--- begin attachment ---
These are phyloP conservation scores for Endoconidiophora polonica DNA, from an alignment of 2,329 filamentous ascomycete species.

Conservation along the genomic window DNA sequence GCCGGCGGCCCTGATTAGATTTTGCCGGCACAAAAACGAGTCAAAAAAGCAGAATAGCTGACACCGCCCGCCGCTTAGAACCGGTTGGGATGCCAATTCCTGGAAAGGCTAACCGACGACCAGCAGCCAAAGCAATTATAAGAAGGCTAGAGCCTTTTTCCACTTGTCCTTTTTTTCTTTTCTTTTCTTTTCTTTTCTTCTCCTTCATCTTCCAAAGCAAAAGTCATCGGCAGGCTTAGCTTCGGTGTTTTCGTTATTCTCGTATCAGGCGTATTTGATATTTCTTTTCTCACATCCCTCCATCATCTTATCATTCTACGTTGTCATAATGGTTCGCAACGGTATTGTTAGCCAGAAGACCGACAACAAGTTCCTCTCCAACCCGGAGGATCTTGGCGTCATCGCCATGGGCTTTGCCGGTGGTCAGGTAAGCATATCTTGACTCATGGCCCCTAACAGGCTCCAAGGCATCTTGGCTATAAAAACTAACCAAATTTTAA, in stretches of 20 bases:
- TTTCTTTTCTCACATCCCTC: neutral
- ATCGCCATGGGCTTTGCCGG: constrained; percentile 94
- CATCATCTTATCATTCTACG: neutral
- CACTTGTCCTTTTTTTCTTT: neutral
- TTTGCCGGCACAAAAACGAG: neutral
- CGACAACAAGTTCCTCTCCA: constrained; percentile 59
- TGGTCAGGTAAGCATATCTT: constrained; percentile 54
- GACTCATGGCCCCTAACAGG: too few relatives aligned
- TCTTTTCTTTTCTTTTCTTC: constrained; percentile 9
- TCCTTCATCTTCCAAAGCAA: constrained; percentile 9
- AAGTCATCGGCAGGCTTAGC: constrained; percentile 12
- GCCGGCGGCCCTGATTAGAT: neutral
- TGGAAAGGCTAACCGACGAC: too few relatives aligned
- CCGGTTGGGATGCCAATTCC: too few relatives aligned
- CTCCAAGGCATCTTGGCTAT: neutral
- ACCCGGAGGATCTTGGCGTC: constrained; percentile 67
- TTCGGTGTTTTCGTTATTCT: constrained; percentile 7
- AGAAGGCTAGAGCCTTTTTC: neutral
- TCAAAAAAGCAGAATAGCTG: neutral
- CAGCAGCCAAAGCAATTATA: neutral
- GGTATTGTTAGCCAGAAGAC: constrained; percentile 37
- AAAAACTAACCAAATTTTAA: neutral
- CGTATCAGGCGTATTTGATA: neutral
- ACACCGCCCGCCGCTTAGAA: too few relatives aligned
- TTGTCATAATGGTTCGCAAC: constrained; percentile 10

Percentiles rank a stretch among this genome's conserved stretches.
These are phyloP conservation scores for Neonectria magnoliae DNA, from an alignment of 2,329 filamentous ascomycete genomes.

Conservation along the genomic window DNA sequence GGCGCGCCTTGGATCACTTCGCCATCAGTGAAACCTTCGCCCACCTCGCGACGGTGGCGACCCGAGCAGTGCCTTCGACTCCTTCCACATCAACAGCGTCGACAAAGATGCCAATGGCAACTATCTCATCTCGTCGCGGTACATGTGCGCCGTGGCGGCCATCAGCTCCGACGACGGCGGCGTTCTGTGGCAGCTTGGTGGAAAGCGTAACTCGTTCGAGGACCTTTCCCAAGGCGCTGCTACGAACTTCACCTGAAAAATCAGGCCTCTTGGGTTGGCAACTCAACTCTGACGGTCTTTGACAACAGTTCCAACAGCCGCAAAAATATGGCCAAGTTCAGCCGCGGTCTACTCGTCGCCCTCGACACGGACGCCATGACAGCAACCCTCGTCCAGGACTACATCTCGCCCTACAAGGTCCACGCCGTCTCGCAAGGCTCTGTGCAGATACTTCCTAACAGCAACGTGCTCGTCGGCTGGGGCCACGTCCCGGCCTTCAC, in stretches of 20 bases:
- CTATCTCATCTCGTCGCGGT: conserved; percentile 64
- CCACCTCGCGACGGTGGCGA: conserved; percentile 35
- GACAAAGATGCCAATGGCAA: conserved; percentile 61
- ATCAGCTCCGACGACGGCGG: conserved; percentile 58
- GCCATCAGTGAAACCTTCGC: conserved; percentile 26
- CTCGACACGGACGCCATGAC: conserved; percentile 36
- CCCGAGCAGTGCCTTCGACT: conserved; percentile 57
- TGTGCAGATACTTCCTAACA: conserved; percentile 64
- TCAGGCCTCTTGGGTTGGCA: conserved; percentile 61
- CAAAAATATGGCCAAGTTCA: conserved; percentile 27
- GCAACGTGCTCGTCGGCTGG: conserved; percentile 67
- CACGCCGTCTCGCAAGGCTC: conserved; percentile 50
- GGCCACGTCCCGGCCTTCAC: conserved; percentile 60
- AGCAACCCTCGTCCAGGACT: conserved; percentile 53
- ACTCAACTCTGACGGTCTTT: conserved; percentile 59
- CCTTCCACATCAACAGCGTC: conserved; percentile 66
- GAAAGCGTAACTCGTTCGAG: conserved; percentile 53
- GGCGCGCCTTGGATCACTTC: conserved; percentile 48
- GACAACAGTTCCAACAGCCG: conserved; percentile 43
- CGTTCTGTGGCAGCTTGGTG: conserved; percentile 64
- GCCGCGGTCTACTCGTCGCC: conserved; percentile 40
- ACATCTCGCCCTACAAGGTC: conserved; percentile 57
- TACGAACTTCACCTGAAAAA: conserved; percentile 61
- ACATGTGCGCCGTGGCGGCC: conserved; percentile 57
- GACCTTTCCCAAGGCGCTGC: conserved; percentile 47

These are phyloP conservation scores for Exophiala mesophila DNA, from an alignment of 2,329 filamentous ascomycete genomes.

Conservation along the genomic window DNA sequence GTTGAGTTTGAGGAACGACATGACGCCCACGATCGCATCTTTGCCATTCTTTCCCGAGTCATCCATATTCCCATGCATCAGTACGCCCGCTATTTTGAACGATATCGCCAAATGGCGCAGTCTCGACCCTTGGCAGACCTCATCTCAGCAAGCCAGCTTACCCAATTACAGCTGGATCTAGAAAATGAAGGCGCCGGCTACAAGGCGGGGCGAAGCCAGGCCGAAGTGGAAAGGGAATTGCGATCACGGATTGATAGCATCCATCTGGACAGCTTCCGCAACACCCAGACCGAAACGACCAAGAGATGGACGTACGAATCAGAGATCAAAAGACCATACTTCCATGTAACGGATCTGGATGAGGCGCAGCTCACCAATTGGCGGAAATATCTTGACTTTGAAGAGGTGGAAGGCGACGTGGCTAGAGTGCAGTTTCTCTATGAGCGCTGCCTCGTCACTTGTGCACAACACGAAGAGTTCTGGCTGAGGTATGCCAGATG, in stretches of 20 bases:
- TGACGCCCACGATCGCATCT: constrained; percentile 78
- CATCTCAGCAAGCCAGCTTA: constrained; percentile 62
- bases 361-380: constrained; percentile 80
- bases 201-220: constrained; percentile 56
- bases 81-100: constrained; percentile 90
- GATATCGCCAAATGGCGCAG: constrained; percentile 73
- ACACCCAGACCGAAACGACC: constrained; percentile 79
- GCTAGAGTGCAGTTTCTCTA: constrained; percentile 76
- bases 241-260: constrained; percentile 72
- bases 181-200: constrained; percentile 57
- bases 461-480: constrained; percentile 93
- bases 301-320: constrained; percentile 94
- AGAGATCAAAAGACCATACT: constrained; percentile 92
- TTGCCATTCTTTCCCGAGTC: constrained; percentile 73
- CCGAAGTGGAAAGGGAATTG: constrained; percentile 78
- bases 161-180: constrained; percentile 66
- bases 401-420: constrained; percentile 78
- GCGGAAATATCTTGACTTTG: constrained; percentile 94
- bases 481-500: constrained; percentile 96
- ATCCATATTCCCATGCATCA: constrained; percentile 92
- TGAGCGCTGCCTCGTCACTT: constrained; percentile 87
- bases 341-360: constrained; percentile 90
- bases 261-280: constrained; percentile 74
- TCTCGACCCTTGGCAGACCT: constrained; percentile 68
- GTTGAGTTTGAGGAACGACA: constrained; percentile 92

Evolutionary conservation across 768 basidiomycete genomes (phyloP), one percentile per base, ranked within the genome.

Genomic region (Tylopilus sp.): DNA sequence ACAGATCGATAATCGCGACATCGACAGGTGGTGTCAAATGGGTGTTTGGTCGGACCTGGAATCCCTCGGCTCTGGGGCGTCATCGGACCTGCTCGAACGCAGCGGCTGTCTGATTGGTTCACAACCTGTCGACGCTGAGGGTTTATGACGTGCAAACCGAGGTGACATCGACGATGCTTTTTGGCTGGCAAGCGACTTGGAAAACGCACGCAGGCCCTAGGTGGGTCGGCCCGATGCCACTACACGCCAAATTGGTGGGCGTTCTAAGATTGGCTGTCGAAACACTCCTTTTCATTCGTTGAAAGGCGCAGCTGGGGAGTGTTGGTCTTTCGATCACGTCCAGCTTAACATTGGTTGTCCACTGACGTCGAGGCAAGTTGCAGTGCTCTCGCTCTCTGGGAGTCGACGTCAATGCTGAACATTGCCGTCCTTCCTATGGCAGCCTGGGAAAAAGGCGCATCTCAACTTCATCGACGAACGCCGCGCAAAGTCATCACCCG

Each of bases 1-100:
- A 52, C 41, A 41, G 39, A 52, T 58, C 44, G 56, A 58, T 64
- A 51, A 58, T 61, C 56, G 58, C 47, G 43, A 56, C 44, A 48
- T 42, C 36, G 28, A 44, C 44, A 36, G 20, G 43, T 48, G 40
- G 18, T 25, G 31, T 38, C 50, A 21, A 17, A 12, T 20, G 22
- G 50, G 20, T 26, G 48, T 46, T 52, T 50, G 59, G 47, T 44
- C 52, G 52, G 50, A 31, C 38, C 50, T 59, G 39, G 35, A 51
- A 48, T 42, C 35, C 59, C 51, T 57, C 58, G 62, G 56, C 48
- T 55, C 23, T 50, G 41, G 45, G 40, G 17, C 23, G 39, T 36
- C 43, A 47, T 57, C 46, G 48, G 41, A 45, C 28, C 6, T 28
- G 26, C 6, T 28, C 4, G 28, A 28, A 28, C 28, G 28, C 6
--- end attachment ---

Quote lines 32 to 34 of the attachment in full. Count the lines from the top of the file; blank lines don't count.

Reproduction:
- CCACCTCGCGACGGTGGCGA: conserved; percentile 35
- GACAAAGATGCCAATGGCAA: conserved; percentile 61
- ATCAGCTCCGACGACGGCGG: conserved; percentile 58